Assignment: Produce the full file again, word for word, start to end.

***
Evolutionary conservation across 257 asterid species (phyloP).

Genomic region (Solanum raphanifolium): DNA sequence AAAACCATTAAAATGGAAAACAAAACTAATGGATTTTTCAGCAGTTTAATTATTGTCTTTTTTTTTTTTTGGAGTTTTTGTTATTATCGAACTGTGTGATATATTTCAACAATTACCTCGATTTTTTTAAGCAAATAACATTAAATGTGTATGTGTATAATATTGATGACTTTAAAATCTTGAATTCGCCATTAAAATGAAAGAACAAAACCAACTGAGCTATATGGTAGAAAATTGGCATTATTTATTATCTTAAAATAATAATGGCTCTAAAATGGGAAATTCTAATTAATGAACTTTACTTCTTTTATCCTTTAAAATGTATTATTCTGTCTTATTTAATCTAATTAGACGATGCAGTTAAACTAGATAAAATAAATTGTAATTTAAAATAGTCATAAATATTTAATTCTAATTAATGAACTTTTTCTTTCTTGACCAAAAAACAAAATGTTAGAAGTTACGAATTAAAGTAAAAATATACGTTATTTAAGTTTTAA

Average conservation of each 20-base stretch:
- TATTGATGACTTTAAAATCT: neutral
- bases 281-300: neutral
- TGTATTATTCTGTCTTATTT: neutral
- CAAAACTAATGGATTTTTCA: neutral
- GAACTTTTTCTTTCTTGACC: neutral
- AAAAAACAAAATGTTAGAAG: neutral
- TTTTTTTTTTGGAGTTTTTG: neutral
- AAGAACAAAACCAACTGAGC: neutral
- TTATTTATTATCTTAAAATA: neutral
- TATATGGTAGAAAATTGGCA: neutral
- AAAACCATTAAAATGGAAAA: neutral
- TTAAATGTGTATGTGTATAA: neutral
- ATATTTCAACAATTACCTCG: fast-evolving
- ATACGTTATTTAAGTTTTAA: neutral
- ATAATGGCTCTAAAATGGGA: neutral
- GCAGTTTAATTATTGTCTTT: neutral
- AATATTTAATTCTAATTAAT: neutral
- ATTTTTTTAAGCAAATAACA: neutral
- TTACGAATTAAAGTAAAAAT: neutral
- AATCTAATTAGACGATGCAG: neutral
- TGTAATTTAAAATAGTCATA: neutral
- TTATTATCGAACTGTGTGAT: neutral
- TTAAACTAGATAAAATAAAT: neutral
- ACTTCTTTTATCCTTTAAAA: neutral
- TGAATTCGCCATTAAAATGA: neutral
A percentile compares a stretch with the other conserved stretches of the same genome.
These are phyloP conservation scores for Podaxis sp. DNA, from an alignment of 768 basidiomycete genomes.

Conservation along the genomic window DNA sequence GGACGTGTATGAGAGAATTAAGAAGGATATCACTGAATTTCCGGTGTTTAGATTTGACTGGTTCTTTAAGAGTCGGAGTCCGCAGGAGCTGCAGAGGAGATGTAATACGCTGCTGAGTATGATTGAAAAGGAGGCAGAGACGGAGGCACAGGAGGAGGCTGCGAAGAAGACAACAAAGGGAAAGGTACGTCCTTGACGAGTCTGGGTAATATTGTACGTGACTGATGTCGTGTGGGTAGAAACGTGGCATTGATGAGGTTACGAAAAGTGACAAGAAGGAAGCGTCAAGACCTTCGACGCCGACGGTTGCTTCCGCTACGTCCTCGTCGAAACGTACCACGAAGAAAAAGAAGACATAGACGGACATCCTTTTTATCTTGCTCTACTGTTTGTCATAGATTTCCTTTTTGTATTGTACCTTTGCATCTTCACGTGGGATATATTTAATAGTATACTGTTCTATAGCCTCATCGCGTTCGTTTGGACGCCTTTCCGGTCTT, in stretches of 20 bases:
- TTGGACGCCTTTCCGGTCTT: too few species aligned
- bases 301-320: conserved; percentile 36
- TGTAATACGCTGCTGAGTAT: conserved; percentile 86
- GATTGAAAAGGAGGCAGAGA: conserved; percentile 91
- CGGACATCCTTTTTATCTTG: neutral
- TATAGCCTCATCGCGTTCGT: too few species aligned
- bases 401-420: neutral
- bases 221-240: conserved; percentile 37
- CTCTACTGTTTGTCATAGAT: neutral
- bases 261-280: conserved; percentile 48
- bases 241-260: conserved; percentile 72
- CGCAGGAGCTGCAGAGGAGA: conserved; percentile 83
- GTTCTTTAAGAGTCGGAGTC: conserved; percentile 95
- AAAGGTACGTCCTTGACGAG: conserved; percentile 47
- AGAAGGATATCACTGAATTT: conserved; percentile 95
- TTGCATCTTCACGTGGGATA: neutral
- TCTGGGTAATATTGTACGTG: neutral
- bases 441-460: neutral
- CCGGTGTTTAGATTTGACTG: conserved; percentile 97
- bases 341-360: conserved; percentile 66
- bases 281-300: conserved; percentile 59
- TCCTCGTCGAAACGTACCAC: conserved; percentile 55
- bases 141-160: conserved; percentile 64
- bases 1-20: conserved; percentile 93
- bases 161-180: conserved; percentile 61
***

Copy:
Evolutionary conservation across 257 asterid species (phyloP).

Genomic region (Solanum raphanifolium): DNA sequence AAAACCATTAAAATGGAAAACAAAACTAATGGATTTTTCAGCAGTTTAATTATTGTCTTTTTTTTTTTTTGGAGTTTTTGTTATTATCGAACTGTGTGATATATTTCAACAATTACCTCGATTTTTTTAAGCAAATAACATTAAATGTGTATGTGTATAATATTGATGACTTTAAAATCTTGAATTCGCCATTAAAATGAAAGAACAAAACCAACTGAGCTATATGGTAGAAAATTGGCATTATTTATTATCTTAAAATAATAATGGCTCTAAAATGGGAAATTCTAATTAATGAACTTTACTTCTTTTATCCTTTAAAATGTATTATTCTGTCTTATTTAATCTAATTAGACGATGCAGTTAAACTAGATAAAATAAATTGTAATTTAAAATAGTCATAAATATTTAATTCTAATTAATGAACTTTTTCTTTCTTGACCAAAAAACAAAATGTTAGAAGTTACGAATTAAAGTAAAAATATACGTTATTTAAGTTTTAA

Average conservation of each 20-base stretch:
- TATTGATGACTTTAAAATCT: neutral
- bases 281-300: neutral
- TGTATTATTCTGTCTTATTT: neutral
- CAAAACTAATGGATTTTTCA: neutral
- GAACTTTTTCTTTCTTGACC: neutral
- AAAAAACAAAATGTTAGAAG: neutral
- TTTTTTTTTTGGAGTTTTTG: neutral
- AAGAACAAAACCAACTGAGC: neutral
- TTATTTATTATCTTAAAATA: neutral
- TATATGGTAGAAAATTGGCA: neutral
- AAAACCATTAAAATGGAAAA: neutral
- TTAAATGTGTATGTGTATAA: neutral
- ATATTTCAACAATTACCTCG: fast-evolving
- ATACGTTATTTAAGTTTTAA: neutral
- ATAATGGCTCTAAAATGGGA: neutral
- GCAGTTTAATTATTGTCTTT: neutral
- AATATTTAATTCTAATTAAT: neutral
- ATTTTTTTAAGCAAATAACA: neutral
- TTACGAATTAAAGTAAAAAT: neutral
- AATCTAATTAGACGATGCAG: neutral
- TGTAATTTAAAATAGTCATA: neutral
- TTATTATCGAACTGTGTGAT: neutral
- TTAAACTAGATAAAATAAAT: neutral
- ACTTCTTTTATCCTTTAAAA: neutral
- TGAATTCGCCATTAAAATGA: neutral
A percentile compares a stretch with the other conserved stretches of the same genome.
These are phyloP conservation scores for Podaxis sp. DNA, from an alignment of 768 basidiomycete genomes.

Conservation along the genomic window DNA sequence GGACGTGTATGAGAGAATTAAGAAGGATATCACTGAATTTCCGGTGTTTAGATTTGACTGGTTCTTTAAGAGTCGGAGTCCGCAGGAGCTGCAGAGGAGATGTAATACGCTGCTGAGTATGATTGAAAAGGAGGCAGAGACGGAGGCACAGGAGGAGGCTGCGAAGAAGACAACAAAGGGAAAGGTACGTCCTTGACGAGTCTGGGTAATATTGTACGTGACTGATGTCGTGTGGGTAGAAACGTGGCATTGATGAGGTTACGAAAAGTGACAAGAAGGAAGCGTCAAGACCTTCGACGCCGACGGTTGCTTCCGCTACGTCCTCGTCGAAACGTACCACGAAGAAAAAGAAGACATAGACGGACATCCTTTTTATCTTGCTCTACTGTTTGTCATAGATTTCCTTTTTGTATTGTACCTTTGCATCTTCACGTGGGATATATTTAATAGTATACTGTTCTATAGCCTCATCGCGTTCGTTTGGACGCCTTTCCGGTCTT, in stretches of 20 bases:
- TTGGACGCCTTTCCGGTCTT: too few species aligned
- bases 301-320: conserved; percentile 36
- TGTAATACGCTGCTGAGTAT: conserved; percentile 86
- GATTGAAAAGGAGGCAGAGA: conserved; percentile 91
- CGGACATCCTTTTTATCTTG: neutral
- TATAGCCTCATCGCGTTCGT: too few species aligned
- bases 401-420: neutral
- bases 221-240: conserved; percentile 37
- CTCTACTGTTTGTCATAGAT: neutral
- bases 261-280: conserved; percentile 48
- bases 241-260: conserved; percentile 72
- CGCAGGAGCTGCAGAGGAGA: conserved; percentile 83
- GTTCTTTAAGAGTCGGAGTC: conserved; percentile 95
- AAAGGTACGTCCTTGACGAG: conserved; percentile 47
- AGAAGGATATCACTGAATTT: conserved; percentile 95
- TTGCATCTTCACGTGGGATA: neutral
- TCTGGGTAATATTGTACGTG: neutral
- bases 441-460: neutral
- CCGGTGTTTAGATTTGACTG: conserved; percentile 97
- bases 341-360: conserved; percentile 66
- bases 281-300: conserved; percentile 59
- TCCTCGTCGAAACGTACCAC: conserved; percentile 55
- bases 141-160: conserved; percentile 64
- bases 1-20: conserved; percentile 93
- bases 161-180: conserved; percentile 61